It's hard to find anyone of any political stripe defending the rollout of ObamaCare, which has been plagued by massive glitches as people try (and usually fail) to sign up for health insurance through

President Barack Obama conceded on Monday that the website "hasn't worked as smoothly as it was supposed to work." Progressive pundits have taken a harsher tone: The Washington Post's Ezra Klein calls it a "failure" while New York's Jonathan Cait brands the website "an unmitigated fiasco."

Still, unlike Tea Party conservatives, most liberals believe that ObamaCare, in principle, works. In this view, once the website is fixed — perhaps via a "tech surge," as one Health and Human Services official unfortunately called it — everything else will fall in place as millions of uninsured Americans get access to health care.

But, as Reason's Peter Suderman argues, is the hub for 36 state health insurance exchanges, making it "the vehicle through which the law's authors envisioned people choosing ObamaCare-approved, publicly subsidized coverage." With no working website, there is no ObamaCare, he argues, "even with manual workarounds like phone or paper applications."

That means the White House's IT guys must be feeling immense pressure right now. And time is of the essence.

"The system needs to be operating reasonably efficiently — I'm not saying flawlessly — before the middle of November," Sandy Praeger, the insurance commissioner of Kansas, told NPR.

The reason most experts are giving the White House until mid-November to fix ObamaCare is because people need time to sign up before Dec. 15, which is the deadline for people who want their health insurance to kick in on Jan. 1, 2014.

ObamaCare is built on the idea that healthy people who previously didn't have health insurance will sign on to and pick a plan, thus subsidizing the high-risk pool of patients and bringing down premiums for everyone.

That could all be in danger if ObamaCare's website still isn't working by December. As Megan McArdle points out at Bloomberg, it's "not impossible to buy insurance" through, "but merely very difficult." Healthy 26-year-olds might simply give up after failing multiple times to sign up for insurance.

Conversely, the three groups of people most likely to fight through the website's glitches are the people who are generally more expensive to insure: Sick people, old people, and people with low incomes who live in states that have rejected the government's Medicaid expansion. If these people are willing to battle through a terrible website to sign up, but healthy youngsters aren't, the result could be disastrous for ObamaCare, McArdle argues:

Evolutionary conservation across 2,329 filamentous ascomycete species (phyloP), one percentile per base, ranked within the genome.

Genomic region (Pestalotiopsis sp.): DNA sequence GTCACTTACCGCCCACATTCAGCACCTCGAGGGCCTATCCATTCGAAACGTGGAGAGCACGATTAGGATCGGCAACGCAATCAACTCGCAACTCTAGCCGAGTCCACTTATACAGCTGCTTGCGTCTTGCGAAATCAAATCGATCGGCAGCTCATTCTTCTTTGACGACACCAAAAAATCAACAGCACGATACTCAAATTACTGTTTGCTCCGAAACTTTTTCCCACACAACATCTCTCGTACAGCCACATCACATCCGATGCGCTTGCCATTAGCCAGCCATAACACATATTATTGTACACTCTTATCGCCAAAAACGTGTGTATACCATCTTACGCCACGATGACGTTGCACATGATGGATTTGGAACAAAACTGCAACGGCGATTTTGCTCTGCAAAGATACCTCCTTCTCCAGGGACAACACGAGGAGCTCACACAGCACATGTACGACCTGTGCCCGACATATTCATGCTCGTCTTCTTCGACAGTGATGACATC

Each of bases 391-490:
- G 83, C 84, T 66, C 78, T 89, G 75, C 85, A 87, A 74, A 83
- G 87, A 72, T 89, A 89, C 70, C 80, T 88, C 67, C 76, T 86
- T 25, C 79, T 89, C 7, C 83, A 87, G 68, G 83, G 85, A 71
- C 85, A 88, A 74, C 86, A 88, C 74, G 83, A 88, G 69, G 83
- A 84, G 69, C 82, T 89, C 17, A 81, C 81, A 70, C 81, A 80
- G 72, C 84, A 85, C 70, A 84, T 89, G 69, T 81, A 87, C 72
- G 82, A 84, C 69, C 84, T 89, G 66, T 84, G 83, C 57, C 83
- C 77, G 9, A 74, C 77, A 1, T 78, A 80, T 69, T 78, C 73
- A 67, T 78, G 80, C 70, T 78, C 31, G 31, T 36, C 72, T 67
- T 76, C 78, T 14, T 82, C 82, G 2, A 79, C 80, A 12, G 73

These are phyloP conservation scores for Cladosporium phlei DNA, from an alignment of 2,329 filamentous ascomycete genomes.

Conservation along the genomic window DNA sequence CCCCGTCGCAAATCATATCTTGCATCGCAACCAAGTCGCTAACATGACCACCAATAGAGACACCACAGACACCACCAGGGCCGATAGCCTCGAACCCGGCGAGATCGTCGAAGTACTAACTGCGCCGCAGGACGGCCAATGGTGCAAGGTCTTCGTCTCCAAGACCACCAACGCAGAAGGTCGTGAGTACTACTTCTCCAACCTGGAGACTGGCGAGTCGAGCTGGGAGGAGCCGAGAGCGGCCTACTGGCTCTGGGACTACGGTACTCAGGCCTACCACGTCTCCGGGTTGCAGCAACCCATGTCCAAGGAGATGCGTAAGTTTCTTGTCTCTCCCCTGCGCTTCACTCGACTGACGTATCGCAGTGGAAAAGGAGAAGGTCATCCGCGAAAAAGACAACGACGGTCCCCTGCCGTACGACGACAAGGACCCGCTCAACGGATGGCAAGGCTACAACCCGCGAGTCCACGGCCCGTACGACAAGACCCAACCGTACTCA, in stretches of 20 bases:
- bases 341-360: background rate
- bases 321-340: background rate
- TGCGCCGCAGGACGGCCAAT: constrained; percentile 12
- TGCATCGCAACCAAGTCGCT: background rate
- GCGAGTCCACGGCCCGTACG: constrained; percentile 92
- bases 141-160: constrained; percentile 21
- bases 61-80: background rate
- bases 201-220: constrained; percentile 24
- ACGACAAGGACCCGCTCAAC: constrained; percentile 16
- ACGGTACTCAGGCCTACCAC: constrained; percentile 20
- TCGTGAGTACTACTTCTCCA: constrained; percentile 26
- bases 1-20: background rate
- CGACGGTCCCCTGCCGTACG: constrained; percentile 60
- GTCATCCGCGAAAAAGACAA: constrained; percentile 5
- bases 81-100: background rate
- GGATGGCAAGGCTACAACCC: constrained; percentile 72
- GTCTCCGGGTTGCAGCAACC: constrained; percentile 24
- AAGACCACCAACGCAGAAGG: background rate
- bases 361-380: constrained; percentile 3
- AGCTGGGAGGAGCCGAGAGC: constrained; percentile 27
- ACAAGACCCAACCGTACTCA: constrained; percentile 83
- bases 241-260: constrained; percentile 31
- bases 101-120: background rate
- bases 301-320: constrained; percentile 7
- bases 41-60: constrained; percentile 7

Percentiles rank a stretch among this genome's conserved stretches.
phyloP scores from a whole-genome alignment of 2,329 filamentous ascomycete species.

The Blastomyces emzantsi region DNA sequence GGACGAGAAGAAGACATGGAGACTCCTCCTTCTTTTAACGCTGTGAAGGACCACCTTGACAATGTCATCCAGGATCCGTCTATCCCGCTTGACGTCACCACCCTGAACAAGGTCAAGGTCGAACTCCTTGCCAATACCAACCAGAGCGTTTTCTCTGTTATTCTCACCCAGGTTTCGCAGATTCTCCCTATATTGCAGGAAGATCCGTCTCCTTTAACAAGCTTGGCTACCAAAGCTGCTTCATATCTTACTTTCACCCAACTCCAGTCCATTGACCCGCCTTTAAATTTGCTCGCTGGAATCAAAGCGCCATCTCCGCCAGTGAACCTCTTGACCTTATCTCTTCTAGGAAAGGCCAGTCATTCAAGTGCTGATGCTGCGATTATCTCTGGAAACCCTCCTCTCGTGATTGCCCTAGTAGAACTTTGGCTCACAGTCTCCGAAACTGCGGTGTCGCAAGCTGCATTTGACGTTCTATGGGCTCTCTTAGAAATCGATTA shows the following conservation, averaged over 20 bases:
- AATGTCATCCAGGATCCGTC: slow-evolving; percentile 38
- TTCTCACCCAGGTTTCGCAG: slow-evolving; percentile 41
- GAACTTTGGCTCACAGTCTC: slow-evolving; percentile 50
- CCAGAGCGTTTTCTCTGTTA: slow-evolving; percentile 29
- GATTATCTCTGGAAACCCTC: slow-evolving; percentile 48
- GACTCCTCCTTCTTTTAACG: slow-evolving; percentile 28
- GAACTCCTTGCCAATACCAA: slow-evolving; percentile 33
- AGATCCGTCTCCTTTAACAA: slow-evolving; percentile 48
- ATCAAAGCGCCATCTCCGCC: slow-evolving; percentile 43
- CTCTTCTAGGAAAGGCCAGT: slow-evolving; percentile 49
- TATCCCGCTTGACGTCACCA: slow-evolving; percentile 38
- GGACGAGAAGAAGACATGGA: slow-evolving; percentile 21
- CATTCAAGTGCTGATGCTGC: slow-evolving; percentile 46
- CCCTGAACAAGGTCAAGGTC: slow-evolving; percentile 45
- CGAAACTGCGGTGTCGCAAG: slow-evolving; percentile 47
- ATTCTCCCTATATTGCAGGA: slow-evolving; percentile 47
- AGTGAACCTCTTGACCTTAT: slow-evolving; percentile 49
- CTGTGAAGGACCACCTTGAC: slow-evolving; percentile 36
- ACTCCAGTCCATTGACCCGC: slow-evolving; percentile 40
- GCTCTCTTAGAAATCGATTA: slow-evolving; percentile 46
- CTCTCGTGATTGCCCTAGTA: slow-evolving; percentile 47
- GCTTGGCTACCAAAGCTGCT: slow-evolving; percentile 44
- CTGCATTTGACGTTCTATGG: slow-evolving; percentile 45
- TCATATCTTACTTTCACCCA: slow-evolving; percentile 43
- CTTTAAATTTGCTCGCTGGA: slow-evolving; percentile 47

[I]f those are the only people who sign up, insurers will lose a bunch of money on these policies. And then next year, they'll ask for a lot more money. [Bloomberg]

Things could get really bad if isn't fixed by Feb. 15, 2014. That is the last day you can sign up for ObamaCare before getting hit with a penalty, currently set at $95 or 1 percent of your taxable income, whichever is bigger.

Imagine the frustration of not being able to sign up for a product and then getting penalized for it. ObamaCare does allow for some health insurance customers to get a "certificate of exemption" to avoid the tax penalty. Some have theorized that the exemption could extend to people who aren't able to sign up for a health insurance plan due to technical problems.

But those certificates would have to be attained through the online exchanges — which, in this nightmare scenario, still aren't working.

That certainly doesn't sound fair. The other option if isn't isn't glitch-free by Feb. 15?

"Even liberals concede that the mandate would have to be delayed, because you can't very well fine people for failing to buy a product they can't access," writes conservative New York Times columnist Ross Douthat, adding:

And that combination — a hard-to-navigate online portal and no penalty for staying uninsured — could effectively discourage all but the most desperate customers from shopping ... potentially wrecking the entire individual insurance market in short order. [New York Times]

The longer the White House takes to fix the problem, the worse things are going to get, as more people rush to sign up before the deadlines — putting stress on a system that has already shown it has trouble handling high amounts of traffic. If Obama's IT guys can't fix the problem soon, ObamaCare could be in more danger than it ever was under the threat of Republican repeal.